Posted by Sara Sheldon-Rosson at 2:19:00 AM
Tuesday, January 17, 2012
When thinking about the ongoing food desert project, I looked to the book Urban Wilderness: Nature in New York City by Jean Gardner and Joel Greenberg. By reading many books and viewing many art books over the years, I have come to be rather specific about what styles I enjoy. I shifted through several of the photography books in the library in search of something that resonated with me, when I finally picked up Urban Wilderness and felt immediately pleased by the layout. The end papers are a soft, flecked gray, there is introductory text, and there is not a superfluous amount of title pages. What I find most aesthetically pleasing is the way in which the photos are centered on the pages with simple text accompanying them. I prefer this style over other books I have looked at that are cluttered with photographic images and text. The pages of this hardcover book are numbered and the titles are explanatory of the location in which the photograph was taken. Written before each chapter, which are separated by locations within New York City, is a few pages of text by Jean Gardner. I feel that by including introductory text and not shoving that information in with the photo plates keeps the clean aesthetic.
Considering how each member of the class will be structuring their photographs for the class book is important to me when considering my decisions for my portion. I will most likely mimic several of the design elements used in Urban Wilderness as I feel they relate most closely to what I look for and would use in my own work if I were to make a book of my black and white photographs. I look forward to seeing what each person resonates with aesthetically and how the book will be as a whole with several different voices.
Posted by Sara Sheldon-Rosson at 12:34:00 PM
Saturday, January 14, 2012
Workshopping with filmmaker Cathy Cook in preparation for our upcoming project was inspiring. I do not often work with film in my personal art, so I was pleased to have the opportunity to learn from someone who's art is majorly in film. Cathy Cook used several of her films as examples of how we can incorporate sound into our upcoming video projects. She discussed an early film of hers, June Brides, and how she made many of the sound effects using nothing more than her own mouth. She also used films that she found relevant to our upcoming project that she did not work on or create.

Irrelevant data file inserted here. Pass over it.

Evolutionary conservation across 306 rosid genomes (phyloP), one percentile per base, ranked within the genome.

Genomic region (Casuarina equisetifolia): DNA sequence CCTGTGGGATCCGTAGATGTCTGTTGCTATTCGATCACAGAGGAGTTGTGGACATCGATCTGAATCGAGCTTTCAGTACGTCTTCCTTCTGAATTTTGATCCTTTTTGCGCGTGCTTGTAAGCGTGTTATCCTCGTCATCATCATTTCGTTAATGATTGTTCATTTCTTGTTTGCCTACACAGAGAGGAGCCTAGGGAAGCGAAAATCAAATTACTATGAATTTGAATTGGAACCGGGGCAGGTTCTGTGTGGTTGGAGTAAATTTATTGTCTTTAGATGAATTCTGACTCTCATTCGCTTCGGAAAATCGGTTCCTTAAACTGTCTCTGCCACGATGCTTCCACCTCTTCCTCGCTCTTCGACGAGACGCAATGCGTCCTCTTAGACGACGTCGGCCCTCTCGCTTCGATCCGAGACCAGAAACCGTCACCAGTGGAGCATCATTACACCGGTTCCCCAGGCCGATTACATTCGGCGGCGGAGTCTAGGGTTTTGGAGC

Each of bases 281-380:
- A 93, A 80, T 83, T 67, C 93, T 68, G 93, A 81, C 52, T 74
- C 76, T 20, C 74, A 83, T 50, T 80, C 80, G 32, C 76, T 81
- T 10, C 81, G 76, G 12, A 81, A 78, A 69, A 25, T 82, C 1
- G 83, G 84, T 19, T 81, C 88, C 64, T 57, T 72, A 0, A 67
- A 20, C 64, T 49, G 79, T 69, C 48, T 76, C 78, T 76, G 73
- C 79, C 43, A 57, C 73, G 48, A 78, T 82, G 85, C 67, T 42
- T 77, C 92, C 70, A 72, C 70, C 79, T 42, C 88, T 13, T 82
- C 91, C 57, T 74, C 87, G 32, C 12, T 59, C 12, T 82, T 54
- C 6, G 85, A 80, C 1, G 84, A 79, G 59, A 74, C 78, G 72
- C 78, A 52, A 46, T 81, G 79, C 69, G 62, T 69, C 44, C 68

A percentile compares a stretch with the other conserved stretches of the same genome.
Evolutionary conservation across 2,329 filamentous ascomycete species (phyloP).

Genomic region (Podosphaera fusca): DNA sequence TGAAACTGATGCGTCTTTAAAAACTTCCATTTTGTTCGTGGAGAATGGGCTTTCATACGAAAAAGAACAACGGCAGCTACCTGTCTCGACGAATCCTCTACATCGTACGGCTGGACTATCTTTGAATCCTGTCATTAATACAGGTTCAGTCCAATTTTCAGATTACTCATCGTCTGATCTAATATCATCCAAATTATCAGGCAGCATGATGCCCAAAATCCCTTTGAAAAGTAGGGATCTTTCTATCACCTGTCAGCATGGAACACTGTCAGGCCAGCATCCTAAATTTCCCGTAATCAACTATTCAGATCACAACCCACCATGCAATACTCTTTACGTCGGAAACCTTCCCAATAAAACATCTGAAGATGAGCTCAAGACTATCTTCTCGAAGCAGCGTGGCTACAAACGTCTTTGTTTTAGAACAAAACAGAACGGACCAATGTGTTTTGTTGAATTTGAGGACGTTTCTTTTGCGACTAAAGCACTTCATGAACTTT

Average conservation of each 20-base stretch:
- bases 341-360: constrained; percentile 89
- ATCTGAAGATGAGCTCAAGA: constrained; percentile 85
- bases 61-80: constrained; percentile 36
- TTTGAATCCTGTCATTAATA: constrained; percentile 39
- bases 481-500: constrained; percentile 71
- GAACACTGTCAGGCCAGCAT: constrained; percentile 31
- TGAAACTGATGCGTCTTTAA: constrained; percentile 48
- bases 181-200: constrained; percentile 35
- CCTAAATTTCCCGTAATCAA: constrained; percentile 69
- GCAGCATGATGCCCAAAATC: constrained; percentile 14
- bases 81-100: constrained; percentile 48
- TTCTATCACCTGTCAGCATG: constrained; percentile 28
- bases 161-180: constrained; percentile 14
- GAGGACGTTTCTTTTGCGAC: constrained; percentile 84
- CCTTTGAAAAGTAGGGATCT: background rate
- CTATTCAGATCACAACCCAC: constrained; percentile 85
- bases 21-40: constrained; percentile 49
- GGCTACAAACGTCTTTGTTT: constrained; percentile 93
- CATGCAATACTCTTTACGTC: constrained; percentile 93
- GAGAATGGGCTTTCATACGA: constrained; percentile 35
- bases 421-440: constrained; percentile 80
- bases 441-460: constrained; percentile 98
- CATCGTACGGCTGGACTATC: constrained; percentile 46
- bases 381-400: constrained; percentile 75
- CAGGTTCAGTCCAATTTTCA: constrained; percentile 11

I found it very helpful that Cathy Cook outlined how to go about using found sound without impeding on copyrights. She pointed out various websites with non-copyrighted sounds, as well as a few sites that required a minor fee. I was familiar with what a storyboard is and how it is used, but Cathy Cook showed a website dedicated to storyboards that contains several examples on how they look and are used when translated into film. Because this will be a collaborative project, my classmates and I are creating videos, while other students compose soundtracks. Cathy recommended using a scratch track initially. I was very familiar with most of the film terminology she used, but I had never heard of a scratch track. A scratch track is made up of temporary music or sound that mimics the finished product and is replaced in the final version. Cathy's suggestions for working collaboratively and using sound effectively in films will be very useful in the development of this upcoming project.
Posted by Sara Sheldon-Rosson at 11:48:00 AM
Saturday, January 7, 2012
|Image by Bernard Gilardi|
Bernard Gilardi's paintings represent a fantasy world. I, too, must discover a fantasy world within the digital processes class experience. While behind the lens of a digital camera, each student is challenged to work beyond the documenting of real life images and, instead, potentially find a fantasy world. While the images I will capture are "real" images, perhaps Gilardi's paintings are reflective of his reality or world view. Deb Brehmer mentioned Gilardi's satirical depiction of the blond Christ several times in her presentation, which she related to his views on the civil rights movement. She illustrated how Gilardi utilized his positive feelings of racial equality in his paintings, truly bringing his ideals to life.
Posted by Sara Sheldon-Rosson at 12:11:00 PM